03. July 2017 · 1 comment · Categories: Memories

As a white skinned, blonde haired boy growing up in Pakistan I always wanted to be American. Most of the people I was around were Pakistani, naturally, while my friends at school and the children of my parents’ coworkers were British, Scottish, Korean, Australian, Kiwi, Canadian, and American. Being American in Pakistan seemed to mean something, give me some kind of identity. It was the opposite during the few widely-spaced years we were actually in America. I didn’t understand what kind of clothes to wear, what kind of haircut to have, how to say certain words correctly. While we were in America I wanted to be Pakistani; looking back I’m not sure I knew exactly what that meant, but I knew I wanted to have some kind of concrete identity.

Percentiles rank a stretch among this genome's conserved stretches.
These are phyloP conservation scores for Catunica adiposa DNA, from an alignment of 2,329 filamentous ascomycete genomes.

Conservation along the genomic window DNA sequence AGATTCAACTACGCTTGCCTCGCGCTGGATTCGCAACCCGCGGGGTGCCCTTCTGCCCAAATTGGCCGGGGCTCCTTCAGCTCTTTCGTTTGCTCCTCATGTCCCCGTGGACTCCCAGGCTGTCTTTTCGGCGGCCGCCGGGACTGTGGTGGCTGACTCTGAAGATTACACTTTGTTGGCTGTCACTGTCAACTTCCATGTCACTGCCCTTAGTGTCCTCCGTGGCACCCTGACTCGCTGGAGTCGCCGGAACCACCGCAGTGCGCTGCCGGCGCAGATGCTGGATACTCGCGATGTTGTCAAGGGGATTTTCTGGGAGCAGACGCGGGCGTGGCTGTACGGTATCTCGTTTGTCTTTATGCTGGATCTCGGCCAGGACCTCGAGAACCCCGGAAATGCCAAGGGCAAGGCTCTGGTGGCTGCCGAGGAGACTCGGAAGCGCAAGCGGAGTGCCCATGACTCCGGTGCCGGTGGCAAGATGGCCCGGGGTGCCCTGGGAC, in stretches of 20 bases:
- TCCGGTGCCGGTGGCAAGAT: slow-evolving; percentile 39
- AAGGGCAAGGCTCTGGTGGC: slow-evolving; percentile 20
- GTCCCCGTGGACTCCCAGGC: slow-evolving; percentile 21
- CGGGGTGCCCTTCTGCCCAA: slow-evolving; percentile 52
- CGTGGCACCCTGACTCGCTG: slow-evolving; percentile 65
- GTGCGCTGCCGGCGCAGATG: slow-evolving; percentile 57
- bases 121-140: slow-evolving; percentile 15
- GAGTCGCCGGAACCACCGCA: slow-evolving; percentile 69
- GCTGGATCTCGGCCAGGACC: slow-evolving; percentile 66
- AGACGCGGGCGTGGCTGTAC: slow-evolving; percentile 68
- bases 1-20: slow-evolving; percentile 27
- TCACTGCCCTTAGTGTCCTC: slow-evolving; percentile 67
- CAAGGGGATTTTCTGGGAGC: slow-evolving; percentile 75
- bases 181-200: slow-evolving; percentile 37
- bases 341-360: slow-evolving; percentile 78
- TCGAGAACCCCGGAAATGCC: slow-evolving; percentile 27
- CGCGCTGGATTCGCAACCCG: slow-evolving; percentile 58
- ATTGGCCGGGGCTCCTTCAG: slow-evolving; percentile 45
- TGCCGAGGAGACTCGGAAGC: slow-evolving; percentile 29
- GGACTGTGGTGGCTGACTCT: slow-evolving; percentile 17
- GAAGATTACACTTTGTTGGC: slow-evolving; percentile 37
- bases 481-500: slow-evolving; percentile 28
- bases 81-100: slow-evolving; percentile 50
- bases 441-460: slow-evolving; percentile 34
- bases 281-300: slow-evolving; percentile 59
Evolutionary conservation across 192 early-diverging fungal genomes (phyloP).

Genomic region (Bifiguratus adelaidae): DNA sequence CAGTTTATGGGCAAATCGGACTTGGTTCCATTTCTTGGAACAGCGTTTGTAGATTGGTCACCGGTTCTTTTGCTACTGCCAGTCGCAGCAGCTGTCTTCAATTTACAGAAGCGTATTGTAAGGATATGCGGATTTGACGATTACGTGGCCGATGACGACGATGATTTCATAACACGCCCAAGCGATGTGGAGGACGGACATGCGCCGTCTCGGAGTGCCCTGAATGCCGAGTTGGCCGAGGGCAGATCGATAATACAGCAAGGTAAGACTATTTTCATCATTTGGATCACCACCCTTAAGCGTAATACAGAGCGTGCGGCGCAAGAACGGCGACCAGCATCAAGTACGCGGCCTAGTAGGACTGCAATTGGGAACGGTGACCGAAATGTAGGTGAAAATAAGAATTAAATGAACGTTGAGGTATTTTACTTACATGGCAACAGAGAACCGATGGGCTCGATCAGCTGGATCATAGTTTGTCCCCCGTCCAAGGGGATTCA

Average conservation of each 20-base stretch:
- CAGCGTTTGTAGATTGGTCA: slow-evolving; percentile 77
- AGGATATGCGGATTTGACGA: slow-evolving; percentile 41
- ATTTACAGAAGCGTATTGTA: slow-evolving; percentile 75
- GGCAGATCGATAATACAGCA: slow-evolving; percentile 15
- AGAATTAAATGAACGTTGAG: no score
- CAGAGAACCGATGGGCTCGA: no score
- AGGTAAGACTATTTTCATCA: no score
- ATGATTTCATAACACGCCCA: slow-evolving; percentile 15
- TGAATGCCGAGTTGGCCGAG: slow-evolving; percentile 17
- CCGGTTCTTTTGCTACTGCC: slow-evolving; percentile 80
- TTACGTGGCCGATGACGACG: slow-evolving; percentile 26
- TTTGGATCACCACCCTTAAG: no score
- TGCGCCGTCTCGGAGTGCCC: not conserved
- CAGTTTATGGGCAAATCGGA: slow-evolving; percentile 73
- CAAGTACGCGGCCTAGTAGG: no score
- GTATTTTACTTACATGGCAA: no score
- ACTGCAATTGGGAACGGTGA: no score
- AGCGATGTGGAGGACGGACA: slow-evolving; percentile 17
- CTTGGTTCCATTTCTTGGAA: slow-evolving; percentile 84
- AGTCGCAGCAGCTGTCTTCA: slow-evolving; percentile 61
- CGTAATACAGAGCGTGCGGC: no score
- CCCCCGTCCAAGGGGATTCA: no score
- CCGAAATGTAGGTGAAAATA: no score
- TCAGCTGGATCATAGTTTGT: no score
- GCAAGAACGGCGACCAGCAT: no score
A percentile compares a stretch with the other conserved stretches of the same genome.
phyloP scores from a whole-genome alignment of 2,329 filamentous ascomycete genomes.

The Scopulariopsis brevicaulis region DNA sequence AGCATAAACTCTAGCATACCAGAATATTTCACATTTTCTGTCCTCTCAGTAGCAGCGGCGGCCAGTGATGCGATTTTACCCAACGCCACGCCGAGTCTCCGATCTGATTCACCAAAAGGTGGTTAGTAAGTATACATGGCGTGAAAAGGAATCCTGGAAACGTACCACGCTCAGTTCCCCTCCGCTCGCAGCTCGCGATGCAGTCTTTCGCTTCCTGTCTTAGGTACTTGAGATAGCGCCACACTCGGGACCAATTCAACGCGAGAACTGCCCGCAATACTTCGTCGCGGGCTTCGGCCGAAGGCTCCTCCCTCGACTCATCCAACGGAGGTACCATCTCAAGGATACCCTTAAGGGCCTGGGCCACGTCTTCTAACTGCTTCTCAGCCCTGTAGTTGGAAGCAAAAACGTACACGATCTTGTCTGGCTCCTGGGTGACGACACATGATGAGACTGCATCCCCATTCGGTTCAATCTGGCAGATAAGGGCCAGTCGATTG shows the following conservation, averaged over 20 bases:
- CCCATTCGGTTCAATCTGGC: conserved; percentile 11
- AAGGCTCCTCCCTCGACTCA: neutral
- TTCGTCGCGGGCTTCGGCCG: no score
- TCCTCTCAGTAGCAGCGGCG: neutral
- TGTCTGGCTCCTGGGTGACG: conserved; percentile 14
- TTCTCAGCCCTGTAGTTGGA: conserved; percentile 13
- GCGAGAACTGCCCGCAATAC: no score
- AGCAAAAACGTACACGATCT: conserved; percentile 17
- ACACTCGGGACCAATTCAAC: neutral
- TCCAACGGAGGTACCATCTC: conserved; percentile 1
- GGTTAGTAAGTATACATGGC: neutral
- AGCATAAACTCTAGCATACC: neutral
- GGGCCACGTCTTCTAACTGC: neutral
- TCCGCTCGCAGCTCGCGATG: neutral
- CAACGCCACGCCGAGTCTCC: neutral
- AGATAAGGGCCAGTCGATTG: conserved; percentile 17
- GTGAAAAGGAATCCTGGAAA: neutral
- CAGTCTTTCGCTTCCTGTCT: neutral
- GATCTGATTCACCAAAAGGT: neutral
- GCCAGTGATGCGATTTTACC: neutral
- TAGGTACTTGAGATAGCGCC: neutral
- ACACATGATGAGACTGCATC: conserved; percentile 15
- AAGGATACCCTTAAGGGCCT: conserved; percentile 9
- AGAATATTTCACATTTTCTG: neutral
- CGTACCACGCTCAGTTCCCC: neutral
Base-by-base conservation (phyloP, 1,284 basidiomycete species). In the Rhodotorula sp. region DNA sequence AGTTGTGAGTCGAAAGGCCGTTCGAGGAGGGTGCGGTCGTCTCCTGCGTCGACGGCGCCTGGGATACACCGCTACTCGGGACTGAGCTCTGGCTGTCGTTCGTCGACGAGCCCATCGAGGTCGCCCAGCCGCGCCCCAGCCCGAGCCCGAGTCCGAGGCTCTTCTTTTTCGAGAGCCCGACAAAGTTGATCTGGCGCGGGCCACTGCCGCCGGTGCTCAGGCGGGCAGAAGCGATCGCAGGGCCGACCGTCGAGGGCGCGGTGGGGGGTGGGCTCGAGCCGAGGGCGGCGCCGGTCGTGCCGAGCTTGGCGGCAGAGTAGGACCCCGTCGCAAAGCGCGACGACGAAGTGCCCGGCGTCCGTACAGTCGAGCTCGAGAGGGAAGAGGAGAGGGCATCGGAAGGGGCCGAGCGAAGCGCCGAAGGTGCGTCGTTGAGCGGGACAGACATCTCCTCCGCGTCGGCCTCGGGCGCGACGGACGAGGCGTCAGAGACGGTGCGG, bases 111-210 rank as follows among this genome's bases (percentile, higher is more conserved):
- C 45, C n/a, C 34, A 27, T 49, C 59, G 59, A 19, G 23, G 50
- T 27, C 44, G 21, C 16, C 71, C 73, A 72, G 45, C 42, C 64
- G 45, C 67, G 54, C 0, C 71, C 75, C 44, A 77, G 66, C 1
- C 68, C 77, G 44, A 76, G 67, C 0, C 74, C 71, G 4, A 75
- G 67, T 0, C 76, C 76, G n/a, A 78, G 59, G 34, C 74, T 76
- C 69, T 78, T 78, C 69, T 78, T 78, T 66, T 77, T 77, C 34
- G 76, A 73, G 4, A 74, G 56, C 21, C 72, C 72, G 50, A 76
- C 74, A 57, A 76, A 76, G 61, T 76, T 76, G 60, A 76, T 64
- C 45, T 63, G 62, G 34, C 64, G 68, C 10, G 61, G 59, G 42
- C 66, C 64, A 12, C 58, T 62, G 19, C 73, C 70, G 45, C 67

Holding a snake at a beach near Karachi, in the early 1990’s. The mongoose, which would fight a snake for a small fee, is not pictured.

One of the most American things we got to do in Pakistan was go to the American Embassy for the Fourth of July. We would go occasionally to swim in the pool and eat at the American Club (about the only place to get American food in those days). But on the Fourth of July we got to go for a huge party, with hot dogs and hamburgers, lots of people, and a spectacular fireworks show set against the backdrop of the Margalla Hills at the northern edge of Islamabad. I have vague, ephemeral memories of those parties, and of the intense feelings of patriotism I experienced celebrating my country in a different country.

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